Fundraising can be a daunting task as well as a big distraction when you least need it. So we’ve asked our network to share some tips on how to make it happen as quickly and easily as possible.
CHRIS GREEN – CO-FOUNDER, YOUNG FOODIES
- DO know your runway. Fundraising is a huge distraction for the founders and every minute spent fundraising is a minute not spent on the growth of the business. It’s important to properly evaluate the opportunity and the necessary growth capital to take advantage of it. Don’t under-estimate your investment round only to end up raising again in 9 months’ time; that’s a sure fire way to lose momentum in the business.
- DON’T flood the market. It’s all too easy to flood the market with your investment materials before generating any genuine interest and testing investor appetite. It is advisable to take a more patient phased approach as the feedback you receive from those early conversations will be invaluable in shaping later discussions. Investors don’t want to see the same presentation 3 times – it sends the wrong signals.
STEPHEN KELLY, CHAIRPERSON AT TECH NATION, ENTREPRENEUR INVESTOR
- DO primarily focus on ‘running the business’ – delighting customers and engaging employees. Don’t let fund-raising distract & allow the growth to suffer. Plan ahead for 12-18 month cash runway.
- DON’T create fantasy valuations and risk a future down-round. Plan, Prepare, Play – have all the likely Q&A and DD materials ready for rapid response.
AARISH SHAH, FOUNDER EMERGEONE, CFO SQUAD FOR FAST GROWTH STARTUPS
- DO tell a great story: fundraising is all about selling, and in order to sell you need a great narrative but always make sure that your narrative and your numbers match up – your financials should be telling the same story as you are.
- DON’T make a number up if you don’t know what it is: I’ve come across founders who would rather grab a number out of thin air when asked about a certain metric or piece of financial information and the problem with that is that it is very easy to verify. And if you’ve made it up, you’ll get found out and lose trust. Much better to say, I don’t have that number to hand but I’ll get back to you with it.
ANINDITA DOIG – CONSULTANT GENERAL COUNSEL & ANGEL INVESTOR
- DO explain with detail and with as much evidence as you can! Say what you want to do with the money and detail its expected benefit to the business. Many businesses simply say they want to raise £500k “to expand”. This is not enough. Say that you have a fully costed platform development plan, or a fully costed plan for pivoting towards an e-commerce model. Give details of build costs, project schedule, and anticipated benefits. If you have identified partners or subcontractors, mention them and their credentials. Use recognised and relevant metrics to demonstrate the return on investment, such as unique visitors per month, value per basket, etc as well as revenue projections. But DETAIL on what you are going to use the money for, and how you expect that to affect the business, is key.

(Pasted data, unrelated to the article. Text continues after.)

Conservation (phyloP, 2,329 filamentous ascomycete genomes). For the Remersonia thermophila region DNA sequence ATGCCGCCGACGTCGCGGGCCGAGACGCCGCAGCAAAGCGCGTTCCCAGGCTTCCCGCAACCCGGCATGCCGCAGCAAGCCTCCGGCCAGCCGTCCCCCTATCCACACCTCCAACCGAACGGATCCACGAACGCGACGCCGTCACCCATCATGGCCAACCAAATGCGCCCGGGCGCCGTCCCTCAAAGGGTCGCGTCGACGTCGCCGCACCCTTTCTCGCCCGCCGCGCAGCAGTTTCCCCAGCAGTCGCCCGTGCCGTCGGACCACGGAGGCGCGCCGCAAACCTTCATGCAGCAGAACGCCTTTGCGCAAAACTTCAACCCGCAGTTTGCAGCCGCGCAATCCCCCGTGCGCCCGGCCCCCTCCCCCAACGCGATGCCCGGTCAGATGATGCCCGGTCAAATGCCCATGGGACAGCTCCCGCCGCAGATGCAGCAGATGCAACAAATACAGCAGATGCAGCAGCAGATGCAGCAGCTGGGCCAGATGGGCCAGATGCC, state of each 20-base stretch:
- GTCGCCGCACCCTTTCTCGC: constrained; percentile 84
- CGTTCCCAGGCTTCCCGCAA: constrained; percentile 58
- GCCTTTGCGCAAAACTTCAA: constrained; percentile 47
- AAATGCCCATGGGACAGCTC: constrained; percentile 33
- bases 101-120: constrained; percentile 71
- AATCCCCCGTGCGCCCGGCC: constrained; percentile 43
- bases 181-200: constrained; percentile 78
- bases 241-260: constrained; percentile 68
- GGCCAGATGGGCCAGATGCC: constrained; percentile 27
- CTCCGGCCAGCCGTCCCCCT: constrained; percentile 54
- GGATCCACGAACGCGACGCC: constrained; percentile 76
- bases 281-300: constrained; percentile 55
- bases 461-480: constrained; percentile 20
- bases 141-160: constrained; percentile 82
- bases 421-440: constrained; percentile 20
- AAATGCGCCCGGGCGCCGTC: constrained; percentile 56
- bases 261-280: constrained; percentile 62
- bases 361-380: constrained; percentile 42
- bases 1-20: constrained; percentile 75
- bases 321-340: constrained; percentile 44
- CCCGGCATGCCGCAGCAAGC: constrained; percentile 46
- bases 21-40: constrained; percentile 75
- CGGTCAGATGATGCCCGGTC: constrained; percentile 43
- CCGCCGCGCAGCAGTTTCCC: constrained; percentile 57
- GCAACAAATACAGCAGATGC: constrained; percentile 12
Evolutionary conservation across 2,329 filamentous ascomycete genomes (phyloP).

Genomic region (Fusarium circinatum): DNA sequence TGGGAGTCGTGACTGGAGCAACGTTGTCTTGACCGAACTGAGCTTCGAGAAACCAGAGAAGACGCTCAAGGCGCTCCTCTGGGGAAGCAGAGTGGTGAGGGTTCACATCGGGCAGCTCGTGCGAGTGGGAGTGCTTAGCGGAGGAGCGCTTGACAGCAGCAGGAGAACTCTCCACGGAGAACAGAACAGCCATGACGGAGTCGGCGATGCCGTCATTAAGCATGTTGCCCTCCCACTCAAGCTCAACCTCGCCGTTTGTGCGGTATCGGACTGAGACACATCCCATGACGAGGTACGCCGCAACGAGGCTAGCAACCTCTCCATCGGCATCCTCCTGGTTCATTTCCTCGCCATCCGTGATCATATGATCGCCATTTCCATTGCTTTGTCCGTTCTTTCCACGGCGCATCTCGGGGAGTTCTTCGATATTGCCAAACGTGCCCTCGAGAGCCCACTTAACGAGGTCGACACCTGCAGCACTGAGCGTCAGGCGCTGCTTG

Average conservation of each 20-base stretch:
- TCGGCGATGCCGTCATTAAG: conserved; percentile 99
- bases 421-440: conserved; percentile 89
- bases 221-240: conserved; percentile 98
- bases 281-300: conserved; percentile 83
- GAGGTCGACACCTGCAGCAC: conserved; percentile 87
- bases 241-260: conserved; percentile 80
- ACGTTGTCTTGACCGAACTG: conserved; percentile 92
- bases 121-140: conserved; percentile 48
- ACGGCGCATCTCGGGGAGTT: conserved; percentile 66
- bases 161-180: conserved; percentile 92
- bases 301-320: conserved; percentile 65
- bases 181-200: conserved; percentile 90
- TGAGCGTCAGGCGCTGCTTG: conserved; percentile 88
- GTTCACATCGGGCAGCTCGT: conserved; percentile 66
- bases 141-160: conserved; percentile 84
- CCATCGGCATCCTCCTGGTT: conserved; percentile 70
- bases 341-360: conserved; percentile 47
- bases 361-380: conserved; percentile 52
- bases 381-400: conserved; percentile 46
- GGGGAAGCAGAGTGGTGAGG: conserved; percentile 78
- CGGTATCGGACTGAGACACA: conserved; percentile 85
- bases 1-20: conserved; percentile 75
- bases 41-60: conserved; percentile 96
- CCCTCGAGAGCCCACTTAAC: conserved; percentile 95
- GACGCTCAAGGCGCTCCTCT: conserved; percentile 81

- DON’T inflate the “addressable market”. People are weary of reading that this new type of catflap operates in a pet products market of £300 gazillion. It’s much better to be narrow and specific. E.g. “The market for catflaps in the UK was £20m in 2020. Our new type of catflap can expect to take around 20-30% of that market within 3 years, and hopefully increase the market as well. We are aiming for a £10m pa turnover within 5 years, valuing the business at £30m on a 3x revenue multiple.”
GARY JESSON, ADVISOR & MENTOR AT INFORMED FUNDING, MANAGING DIRECTOR, EFM/ EFM GROWTH
- DO get the right investor. It sounds obvious but many are sector, location, size etc specific (check out their websites). They will want rights that might not always be compatible or have a team where the chemistry is wrong. They will be on the same journey with you for several years so a mistake at the start will be difficult to alter later.
- DON’T ask for too much too early. You need to consider how the business will develop – i.e. look at proof points such as MVP, revenue traction, spending on sales and marketing before you have a product to sell, hiring full timers when part time might do, etc. This can lead to disappointment when you and the investor are not aligned re valuation. BUT there’s a balance and you need to ensure you ask for enough (just at the right time) – e.g. there’s lots of confusion around debt, equity, convertibles, etc. It’s expensive to go back and ask for more at the wrong time – my simple rule of thumb when I see a business plan is to halve the revenue and double the costs and then see what the cash requirement is!
DAVID PATTISON – CHAIRMAN, MENTOR, INVESTOR, AUTHOR OF THE MONEY TRAIN
- DO leave yourself plenty of time to raise the funding. It always takes longer than you think and you should never be in a position where the money is running out.
- DON’T underestimate how hard it is to raise money. There is not a money tree that you just need to shake, prepare, prepare and prepare and get as many interested parties as you can.
At LegalEdge we help guide you through your investment round quickly and efficiently so you can get on with running your business. We help get the right structure and documents in place and help you get the best possible deal.
Get in touch if you want to discuss how we can support you.